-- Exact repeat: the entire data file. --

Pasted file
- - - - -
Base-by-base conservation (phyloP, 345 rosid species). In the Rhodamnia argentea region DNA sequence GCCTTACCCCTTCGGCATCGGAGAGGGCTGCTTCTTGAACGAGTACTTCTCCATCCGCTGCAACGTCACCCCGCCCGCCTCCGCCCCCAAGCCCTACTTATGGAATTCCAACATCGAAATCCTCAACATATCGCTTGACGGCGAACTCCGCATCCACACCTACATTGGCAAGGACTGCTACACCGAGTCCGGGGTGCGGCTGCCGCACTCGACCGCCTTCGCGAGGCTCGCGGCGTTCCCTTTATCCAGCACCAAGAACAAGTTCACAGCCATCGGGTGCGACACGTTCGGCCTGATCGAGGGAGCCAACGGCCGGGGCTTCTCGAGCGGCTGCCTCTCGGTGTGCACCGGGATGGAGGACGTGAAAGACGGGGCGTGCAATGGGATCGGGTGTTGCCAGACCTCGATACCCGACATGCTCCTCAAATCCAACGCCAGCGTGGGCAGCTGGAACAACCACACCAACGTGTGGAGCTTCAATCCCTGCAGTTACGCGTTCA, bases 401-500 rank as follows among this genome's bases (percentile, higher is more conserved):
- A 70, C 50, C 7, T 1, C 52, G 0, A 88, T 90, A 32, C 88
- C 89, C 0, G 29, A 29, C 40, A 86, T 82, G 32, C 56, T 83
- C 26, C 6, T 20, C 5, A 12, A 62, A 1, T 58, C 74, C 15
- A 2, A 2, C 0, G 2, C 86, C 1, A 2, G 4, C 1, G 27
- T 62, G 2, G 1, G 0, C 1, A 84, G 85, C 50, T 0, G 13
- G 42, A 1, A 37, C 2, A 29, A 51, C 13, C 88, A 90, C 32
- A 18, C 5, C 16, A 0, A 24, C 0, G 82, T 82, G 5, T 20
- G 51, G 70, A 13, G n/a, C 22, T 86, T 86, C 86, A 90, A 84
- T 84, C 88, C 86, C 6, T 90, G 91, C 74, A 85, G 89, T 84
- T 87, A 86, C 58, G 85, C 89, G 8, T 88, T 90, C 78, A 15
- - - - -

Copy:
Base-by-base conservation (phyloP, 345 rosid species). In the Rhodamnia argentea region DNA sequence GCCTTACCCCTTCGGCATCGGAGAGGGCTGCTTCTTGAACGAGTACTTCTCCATCCGCTGCAACGTCACCCCGCCCGCCTCCGCCCCCAAGCCCTACTTATGGAATTCCAACATCGAAATCCTCAACATATCGCTTGACGGCGAACTCCGCATCCACACCTACATTGGCAAGGACTGCTACACCGAGTCCGGGGTGCGGCTGCCGCACTCGACCGCCTTCGCGAGGCTCGCGGCGTTCCCTTTATCCAGCACCAAGAACAAGTTCACAGCCATCGGGTGCGACACGTTCGGCCTGATCGAGGGAGCCAACGGCCGGGGCTTCTCGAGCGGCTGCCTCTCGGTGTGCACCGGGATGGAGGACGTGAAAGACGGGGCGTGCAATGGGATCGGGTGTTGCCAGACCTCGATACCCGACATGCTCCTCAAATCCAACGCCAGCGTGGGCAGCTGGAACAACCACACCAACGTGTGGAGCTTCAATCCCTGCAGTTACGCGTTCA, bases 401-500 rank as follows among this genome's bases (percentile, higher is more conserved):
- A 70, C 50, C 7, T 1, C 52, G 0, A 88, T 90, A 32, C 88
- C 89, C 0, G 29, A 29, C 40, A 86, T 82, G 32, C 56, T 83
- C 26, C 6, T 20, C 5, A 12, A 62, A 1, T 58, C 74, C 15
- A 2, A 2, C 0, G 2, C 86, C 1, A 2, G 4, C 1, G 27
- T 62, G 2, G 1, G 0, C 1, A 84, G 85, C 50, T 0, G 13
- G 42, A 1, A 37, C 2, A 29, A 51, C 13, C 88, A 90, C 32
- A 18, C 5, C 16, A 0, A 24, C 0, G 82, T 82, G 5, T 20
- G 51, G 70, A 13, G n/a, C 22, T 86, T 86, C 86, A 90, A 84
- T 84, C 88, C 86, C 6, T 90, G 91, C 74, A 85, G 89, T 84
- T 87, A 86, C 58, G 85, C 89, G 8, T 88, T 90, C 78, A 15